The Bottom Line

I’m not a fanatic. I don’t think that Microsoft makes all the right products, develops all the best solutions, or generates all the most awesome innovations. And I refuse to pretend that I do. But while I think they do in fact do a lot of that, I don’t think they always relate those facts well to their active or potential customers. What currently has me excited is the opportunity to act as “The Official Taste Tester of the Microsoft Kool-Aid” (as one employee put it), and tell the MSPS story to people using innovative methods. Simultaneously, I also hope to create a new model for how brands engage their various constituent communities. Finally, I plan to continue being both cheeky and geeky in 2010, which many people seemed to like in 2009.

That’s a lot to be responsible for, and I’m admittedly taking on a big personal and professional challenge. But that’s why I’m doing it. If it were straightforward and easy, I’d already be bored.

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Codename Dallas: CIO Kundra Helps Unveil New Microsoft Cloud Datasets


Los Angeles, CA – Today at the Microsoft Professional Developers Conference, Federal CIO Vivek Kundra surprised attendees by appearing via videoconference and teaming up with Ray Ozzie, Microsoft’s Chief Software Architect, to showcase several new features of Azure,the company’s cloud computing services platform.

These new Azure features include an open catalogue and data marketplace, codenamed DALLAS, which offer “data as a service” to users of the public cloud. Datasets currently available through DALLAS are a mix of those from the public and private sector, including data from the Associated Press, Citysearch, ESRI, NAVTEQ, DATA.gov, infoUSA, NASA, National Geographic, the UN, and more.

This would seem to strategically position Microsoft as a cloud provider for the public sector.

Kundra also announced NASA’s “Pathfinder Innovation Challenge,” which allows for the creation of tools underlying Mars exploration in order to promote STEM (science, technology, engineering, and math) education, something I am passionate about, given my background as a scientist.  This new challenge calls for software developers of all levels of proficiency to create tools that provide simplified access to, and analysis of, hundreds of thousands of Mars images for online, classroom, and even Mars mission team use.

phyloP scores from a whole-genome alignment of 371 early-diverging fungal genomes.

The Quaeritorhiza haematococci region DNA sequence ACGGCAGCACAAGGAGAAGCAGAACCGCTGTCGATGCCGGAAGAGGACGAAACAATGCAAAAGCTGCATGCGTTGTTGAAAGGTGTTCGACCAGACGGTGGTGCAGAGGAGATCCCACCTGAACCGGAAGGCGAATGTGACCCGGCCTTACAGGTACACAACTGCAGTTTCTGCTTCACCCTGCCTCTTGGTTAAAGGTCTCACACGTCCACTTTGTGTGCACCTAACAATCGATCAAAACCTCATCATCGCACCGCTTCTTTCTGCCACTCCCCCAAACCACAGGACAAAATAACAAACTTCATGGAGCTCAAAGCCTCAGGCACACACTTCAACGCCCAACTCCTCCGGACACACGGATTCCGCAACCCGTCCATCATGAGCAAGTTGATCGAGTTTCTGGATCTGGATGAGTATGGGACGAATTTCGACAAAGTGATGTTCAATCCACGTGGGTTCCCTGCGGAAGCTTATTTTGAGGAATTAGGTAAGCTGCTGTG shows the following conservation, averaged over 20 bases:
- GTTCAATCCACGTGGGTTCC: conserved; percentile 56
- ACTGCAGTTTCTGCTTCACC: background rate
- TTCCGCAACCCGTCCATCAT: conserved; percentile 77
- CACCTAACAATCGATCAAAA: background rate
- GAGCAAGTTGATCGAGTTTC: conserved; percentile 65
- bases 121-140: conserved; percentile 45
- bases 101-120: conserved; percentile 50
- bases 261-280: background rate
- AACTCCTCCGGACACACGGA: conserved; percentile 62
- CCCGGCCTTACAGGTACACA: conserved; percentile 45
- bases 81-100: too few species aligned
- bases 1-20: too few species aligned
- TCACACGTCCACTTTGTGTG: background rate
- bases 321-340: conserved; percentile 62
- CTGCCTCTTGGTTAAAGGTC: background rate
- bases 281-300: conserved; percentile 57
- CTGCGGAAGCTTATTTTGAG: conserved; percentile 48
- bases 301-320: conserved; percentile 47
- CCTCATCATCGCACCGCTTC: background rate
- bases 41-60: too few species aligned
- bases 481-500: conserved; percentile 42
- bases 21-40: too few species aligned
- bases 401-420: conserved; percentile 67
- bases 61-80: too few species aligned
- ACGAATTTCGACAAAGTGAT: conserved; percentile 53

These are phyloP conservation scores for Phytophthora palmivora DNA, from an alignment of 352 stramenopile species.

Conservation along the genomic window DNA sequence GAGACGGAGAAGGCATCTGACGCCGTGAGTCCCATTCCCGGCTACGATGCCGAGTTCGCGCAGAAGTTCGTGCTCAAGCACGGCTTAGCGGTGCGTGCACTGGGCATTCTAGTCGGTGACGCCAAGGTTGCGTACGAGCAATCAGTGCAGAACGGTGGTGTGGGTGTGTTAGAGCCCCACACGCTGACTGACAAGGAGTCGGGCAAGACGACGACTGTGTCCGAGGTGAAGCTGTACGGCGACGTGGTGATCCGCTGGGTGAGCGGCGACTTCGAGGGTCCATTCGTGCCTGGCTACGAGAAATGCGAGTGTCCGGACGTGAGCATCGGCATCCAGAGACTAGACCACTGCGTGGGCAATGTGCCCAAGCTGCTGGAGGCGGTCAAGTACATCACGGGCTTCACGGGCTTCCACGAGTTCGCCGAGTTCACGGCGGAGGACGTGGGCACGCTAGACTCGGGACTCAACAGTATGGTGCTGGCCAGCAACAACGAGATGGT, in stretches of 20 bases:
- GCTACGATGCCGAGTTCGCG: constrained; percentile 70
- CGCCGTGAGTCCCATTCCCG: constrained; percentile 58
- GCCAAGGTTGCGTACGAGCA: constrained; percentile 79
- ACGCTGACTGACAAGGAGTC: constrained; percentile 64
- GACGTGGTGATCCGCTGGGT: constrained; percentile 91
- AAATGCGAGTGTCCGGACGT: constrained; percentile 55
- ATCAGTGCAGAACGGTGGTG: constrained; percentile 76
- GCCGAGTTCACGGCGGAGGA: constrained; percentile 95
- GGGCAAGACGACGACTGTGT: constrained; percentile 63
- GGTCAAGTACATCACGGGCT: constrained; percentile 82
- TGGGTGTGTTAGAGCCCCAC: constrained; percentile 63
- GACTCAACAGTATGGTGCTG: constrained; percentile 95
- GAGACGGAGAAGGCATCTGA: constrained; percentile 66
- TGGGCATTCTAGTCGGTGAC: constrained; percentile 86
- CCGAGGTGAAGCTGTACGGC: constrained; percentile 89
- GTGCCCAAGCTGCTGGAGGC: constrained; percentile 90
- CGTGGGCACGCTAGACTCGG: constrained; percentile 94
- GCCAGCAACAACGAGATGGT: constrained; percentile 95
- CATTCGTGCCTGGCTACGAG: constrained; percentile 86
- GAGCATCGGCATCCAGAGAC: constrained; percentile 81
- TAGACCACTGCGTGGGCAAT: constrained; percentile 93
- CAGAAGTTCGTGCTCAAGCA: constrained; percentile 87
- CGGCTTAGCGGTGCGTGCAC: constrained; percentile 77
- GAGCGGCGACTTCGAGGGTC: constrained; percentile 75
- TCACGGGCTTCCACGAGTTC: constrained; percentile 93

As seen in the recent Google-Microsoft-Yahoo event titled “Random Hacks of Kindness,” a tremendous amount can be accomplished by developers working within loosely joined social networks built around a passionate interest. This is entirely in the spirit of Government 2.0, and of the inaugural Government 2.0 Camp that some of us held in Washington, DC last spring.

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Microsoft Public Sector: The Bright Side of Government?


My colleague Steve Lunceford from Deloitte called my attention to a new Facebook Fan Page that Microsoft Public Sector (government group) started, called “The Bright Side of Government.” From an initial glance, it looks pretty cool. First, there are a lot of nice features, including YouTube videos from Microsoft principals, and links to local and state governments using emerging technologies in new ways. There’s a theme to the page that’s greater than the Microsoft brand. And there are some links to other sites like Twitter and LinkedIn where people can connect deeper or converse with the people behind the site.

In the recent past, I’ve been somewhat critical of the Federal government’s Facebook Fan Pages; perhaps this “cause branding” tactic is something that Web and Public Affairs folks in the government should look at. For example, rather than have an EPA “Fan Page” (Who’s truly a fan of the Environmental Protection Agency? How many people wake up in the morning excited about new environmental regulations or inland waterway policy?), have a page devoted to news and information, and yes, fandom, over a larger movement: “Green for America, Green for Everyone” (or whatever).

Second, there is a call to action on the Fan Page. At the time I looked at the page, the status update stated: “Is your city/county/state/agency on Facebook? Share it with us so we can add it to the Bright Side Stars tab!” One of the biggest challeges I’ve faced as co-chair of the Government 2.0 Expo is finding local government success stories in the realm of social technology and new media; The bright Side of Government may become a resource people like me who are trying to plan well-balanced and thoughtful events in the Gov 2.0 space. People and groups that develop unique resources and generously give them to the community develop strong brand engagement with their communities.This isn’t a fair post, because I’m not looking at other companies. Who else in Microsoft’s sector (Intel, Apple, Cisco, Google…) has something similar, or worse? What about brands more generally, how does this effort by Microsoft Public Sector stack up?